Life's a whirl for top-flight acrobats

Updated: 2014-05-11 07:35

By Zhao Xu (China Daily)

Life's a whirl for top-flight acrobats

The Guangzhou Acrobatic Troupe, which recruits students from around the country, is arguably China’s best.

Wang remembers the first time he saw his name on the list of acrobats the troupe was sending to tour overseas.

"I instantly felt dizzy," he says.

"It was like: 'Wow! Me? Going abroad? Taking a flight?'

"I was standing on top of the world. I literally felt so. One minute before that I was a mere 10-year-old trying to hide a half-eaten chocolate bar from a 'big brother' in the troupe, who'd been asked to keep an eye on my weight - you have to be mindful of it when you're standing on somebody's shoulders."

Wang recalls constantly checking his pockets for his passport to make sure he still had it during the 15-hour flight to Europe.

What awaited him was something he had never imagined: packed houses, enraptured audiences, media interviews and autograph requests.

"That's when I realized I had to practice a bit on my less-than-presentable handwriting," Wang says, abashedly.

"Everywhere we went, we were invited to perform at the most esteemed venues - the Kremlin in Moscow, Covent Garden in London. That says a lot about how they thought of us as artists."

Yes, artist - that is what Wu Zhengdan, 33, insisted on being called when she imagined herself as the proud "Swan of the Orient" in the namesake performance.

Pirouetting on the shoulder of her longtime stage partner and husband Wei Baohua, who is 10 years her senior, Wu captured the imagination of her audience and catapulted it to a new horizon, where acrobatics meets ballet.

"I was hit by the idea back in 1998, and I still remember vividly how I had struggled to stand on pointe after first slipping into a pair of ballet shoes," Wu says.

"By introducing the elegance and storytelling of ballet to acrobatics, we intended to cast the age-old art in a new, and probably more poetic, light."

Wu and her husband, one of only two couples in the troupe, worked hard on this.

"I started by doing pirouettes and arabesques on his back, and from there I went on to alight on his shoulder, his deltoids and ultimately the top of his head," Wu says.

"For him, my feet, which were constantly bleeding, had become de facto meat grinders. With every turn, the tips of my delicate shoes bored deeper and deeper into his shoulder until it turned into a big unsightly sore. But none of that pain - only beauty - showed in what we finally presented."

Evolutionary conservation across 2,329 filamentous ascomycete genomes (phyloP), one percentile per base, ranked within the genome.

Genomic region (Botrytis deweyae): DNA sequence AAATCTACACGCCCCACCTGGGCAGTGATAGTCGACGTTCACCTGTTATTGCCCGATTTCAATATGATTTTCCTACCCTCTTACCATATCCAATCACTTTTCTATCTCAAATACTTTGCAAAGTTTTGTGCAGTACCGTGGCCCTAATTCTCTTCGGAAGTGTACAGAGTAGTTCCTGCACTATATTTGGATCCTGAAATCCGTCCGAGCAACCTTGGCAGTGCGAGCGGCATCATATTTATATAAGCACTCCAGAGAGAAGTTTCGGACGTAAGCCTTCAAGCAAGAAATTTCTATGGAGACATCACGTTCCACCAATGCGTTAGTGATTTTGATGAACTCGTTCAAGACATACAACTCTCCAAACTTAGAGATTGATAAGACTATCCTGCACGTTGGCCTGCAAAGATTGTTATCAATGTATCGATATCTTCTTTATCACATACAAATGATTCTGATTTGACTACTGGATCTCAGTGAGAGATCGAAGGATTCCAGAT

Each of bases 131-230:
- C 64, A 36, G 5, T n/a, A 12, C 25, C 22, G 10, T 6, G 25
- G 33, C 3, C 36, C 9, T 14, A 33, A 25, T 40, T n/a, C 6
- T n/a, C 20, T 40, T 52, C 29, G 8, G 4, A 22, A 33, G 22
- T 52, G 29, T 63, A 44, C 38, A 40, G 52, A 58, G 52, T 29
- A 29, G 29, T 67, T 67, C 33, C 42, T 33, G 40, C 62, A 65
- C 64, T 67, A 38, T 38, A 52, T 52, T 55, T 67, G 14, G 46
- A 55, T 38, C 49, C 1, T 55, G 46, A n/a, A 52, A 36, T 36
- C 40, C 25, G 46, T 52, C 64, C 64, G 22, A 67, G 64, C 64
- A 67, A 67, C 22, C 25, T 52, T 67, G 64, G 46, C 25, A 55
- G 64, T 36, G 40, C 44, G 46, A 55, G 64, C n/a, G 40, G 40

But many Chinese acrobats find the idea of enshrining beauty disturbing or even provocative, the Guangzhou troupe's director Li Yaping says.

"There has always been this deeply entrenched view that the core value of acrobatics lies with its shock factor. In other words, the more jaw-dropping, the better," says Li, 45, who was a budding gymnast before joining the troupe in 1985.

"This 'puritanical' view has not only prevented acrobatics from absorbing outside influences but also reinforced people's perception of it as being a cruel, twisted form of art - if the word art can still be used."

Wei, who is also the troupe's deputy director, agrees.

"There's only a limited number of things one can do with his body, however hard he has challenged himself," says Wei, who endured the unendurable to reach this conclusion.

"At the annual Monte Carlo International Acrobatic Competition, an event dubbed the Oscars of the acrobatic world, our Swan of the Orient won the highest prize in 2002. This, I believe, has revealed the future for all of us, that the one thing we've spent our lives serving should be elevated to the status of true art. All true art exacts a price on its practitioners and at the same time embraces and celebrates humanity."

Three of the troupe's roughly 100 acrobats are younger than 13.

They have been taken under the wing of Zhao Yuqin, 61. She has stuck with the troupe for nearly three decades and trained six generations of acrobats.

She is known for her strong will. Zhao once brought her niece to Guangzhou from her hometown over 1,000 kilometers away and made her a child star and international prize-winning acrobat.

"I used to be very strict, especially with my niece. But these days, I'm much softer and never push these kids too hard. Maybe I'm getting old," she says, sighing.

"Now I just want the best for all of them, as people as well as acrobats."

As Zhao speaks, Zhao Wan-ting, one of her favorite students, practices a stunt first achieved by Zhao's niece about two decades ago, biting a bar to do a headstand supported only by her teeth. Her face reddens.

Wang says: "Most of us didn't choose acrobatics. Acrobatics chose us."

Twists of fate pushed many of the country's estimated 300,000 acrobats into the trade.

Financial woes partly caused Wang's mother to leave home when he was 4.

She never returned. He was brought up by his fraternal aunt, who decided acrobatics was his best hope.

Wang believes she was right.

"All my family - my dad, my aunt and my grandma - have seen me perform on TV.

"I wish Mom could someday do the same. Destiny pushed but didn't overpower me. Instead, I turned around and seized it."

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